“The London riots showed the tenacity, professionalism and bravery of every member of staff who was on duty during those incredibly challenging days in the summer of 2011. The frontline could not have performed as well as it did without the incredible support from our 999 control officers fielding an unprecedented number of calls, our FLEET team making sure we had fire engines available and our staff ensuring vital equipment made it to the scenes to assist crews. It once again proved, just as the recent pandemic has done, that London Fire Brigade has the ability to step up, adapt and never stop in its objective to help save life and protect property.
“At the time I was the Borough Commander for Haringey and like all officers at the time attended a number of the incidents over those days. Following the riots myself and other Borough Commanders listened to the community in order to better understand how we could serve them and what their expectations of the fire service were. We may not have always got it right in the past but I was, and remain, determined that the Brigade be a force for good. We want all of London’s communities to feel that London Fire Brigade represents them and be proud of the service we provide.”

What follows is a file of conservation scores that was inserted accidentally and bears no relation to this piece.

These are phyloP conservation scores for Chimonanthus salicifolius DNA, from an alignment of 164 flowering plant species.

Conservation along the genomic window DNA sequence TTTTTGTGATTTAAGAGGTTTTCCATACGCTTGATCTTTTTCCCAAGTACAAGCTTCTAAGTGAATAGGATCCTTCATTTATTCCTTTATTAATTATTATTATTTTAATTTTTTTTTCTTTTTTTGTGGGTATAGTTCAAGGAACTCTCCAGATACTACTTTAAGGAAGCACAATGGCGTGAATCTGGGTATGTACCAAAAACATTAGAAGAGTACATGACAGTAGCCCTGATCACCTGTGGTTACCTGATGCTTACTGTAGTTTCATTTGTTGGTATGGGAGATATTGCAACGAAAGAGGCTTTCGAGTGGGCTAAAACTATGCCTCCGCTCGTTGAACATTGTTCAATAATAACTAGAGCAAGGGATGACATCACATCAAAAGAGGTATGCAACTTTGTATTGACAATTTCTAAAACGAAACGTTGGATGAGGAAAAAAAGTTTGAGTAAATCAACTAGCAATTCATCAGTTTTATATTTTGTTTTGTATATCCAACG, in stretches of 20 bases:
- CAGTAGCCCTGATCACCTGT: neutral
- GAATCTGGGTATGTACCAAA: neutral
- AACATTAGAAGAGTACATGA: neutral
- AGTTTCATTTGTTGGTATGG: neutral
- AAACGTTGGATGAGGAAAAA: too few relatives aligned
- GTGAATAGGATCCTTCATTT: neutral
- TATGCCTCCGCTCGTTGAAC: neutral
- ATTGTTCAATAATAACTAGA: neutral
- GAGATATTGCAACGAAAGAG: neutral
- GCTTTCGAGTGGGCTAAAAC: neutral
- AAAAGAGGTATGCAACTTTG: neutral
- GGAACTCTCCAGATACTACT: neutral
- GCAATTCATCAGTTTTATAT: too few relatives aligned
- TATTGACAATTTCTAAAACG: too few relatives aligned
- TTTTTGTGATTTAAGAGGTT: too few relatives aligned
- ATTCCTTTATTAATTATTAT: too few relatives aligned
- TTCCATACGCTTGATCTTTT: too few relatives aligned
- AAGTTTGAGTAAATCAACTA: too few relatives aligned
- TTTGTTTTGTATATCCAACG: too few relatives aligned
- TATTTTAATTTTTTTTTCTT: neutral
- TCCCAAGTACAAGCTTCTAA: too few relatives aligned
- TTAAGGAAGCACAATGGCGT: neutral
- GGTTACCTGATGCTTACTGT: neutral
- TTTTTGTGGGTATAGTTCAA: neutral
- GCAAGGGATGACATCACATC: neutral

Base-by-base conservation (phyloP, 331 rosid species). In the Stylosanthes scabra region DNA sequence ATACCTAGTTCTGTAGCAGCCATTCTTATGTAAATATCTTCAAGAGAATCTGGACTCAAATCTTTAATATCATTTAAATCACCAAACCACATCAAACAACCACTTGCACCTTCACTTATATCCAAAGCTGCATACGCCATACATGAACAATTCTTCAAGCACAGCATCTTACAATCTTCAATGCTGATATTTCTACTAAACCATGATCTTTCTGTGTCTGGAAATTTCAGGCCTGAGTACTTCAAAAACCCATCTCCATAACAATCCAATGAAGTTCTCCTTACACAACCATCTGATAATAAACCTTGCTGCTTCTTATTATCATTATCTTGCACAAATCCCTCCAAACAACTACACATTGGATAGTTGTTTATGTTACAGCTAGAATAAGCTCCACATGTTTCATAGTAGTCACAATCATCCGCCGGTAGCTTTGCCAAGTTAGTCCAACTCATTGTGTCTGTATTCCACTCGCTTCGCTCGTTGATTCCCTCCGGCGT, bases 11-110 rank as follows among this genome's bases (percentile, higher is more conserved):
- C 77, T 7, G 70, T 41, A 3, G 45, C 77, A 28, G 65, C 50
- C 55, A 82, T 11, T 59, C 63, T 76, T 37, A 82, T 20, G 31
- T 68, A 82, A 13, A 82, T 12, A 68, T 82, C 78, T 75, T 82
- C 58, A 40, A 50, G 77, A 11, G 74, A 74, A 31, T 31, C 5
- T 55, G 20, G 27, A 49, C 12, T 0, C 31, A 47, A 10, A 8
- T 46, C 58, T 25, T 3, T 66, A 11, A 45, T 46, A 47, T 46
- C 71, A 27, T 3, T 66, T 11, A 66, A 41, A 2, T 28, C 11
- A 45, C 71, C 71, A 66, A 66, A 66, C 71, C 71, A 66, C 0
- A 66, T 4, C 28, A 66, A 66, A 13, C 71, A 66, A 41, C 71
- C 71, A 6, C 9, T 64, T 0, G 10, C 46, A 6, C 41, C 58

The Brigade has a long-standing history of delivering youth initiatives at fire stations and education programmes in schools aimed at children and young people in order to reduce fire risk and anti-social behaviour, raise awareness of fire safety, and to increase confidence and personal skills.
Since 2013 the Brigade’s Fire Cadets has evolved in a ‘Fire Cadets unit’ which has been active in every London borough since early 2021. Originally engaging teenagers involved in, or at risk of anti-social behaviour, the Fire Cadets unit is now open to all young people aged 14-17 and to adult volunteers of 18+ from the local community.
View from the frontline
Station Commander Stephen-Remell Coleman was stationed at Wallington Fire Station on Monday 8 August 2011 when he was called to attend a large fire at the House of Reeves furniture store in Croydon.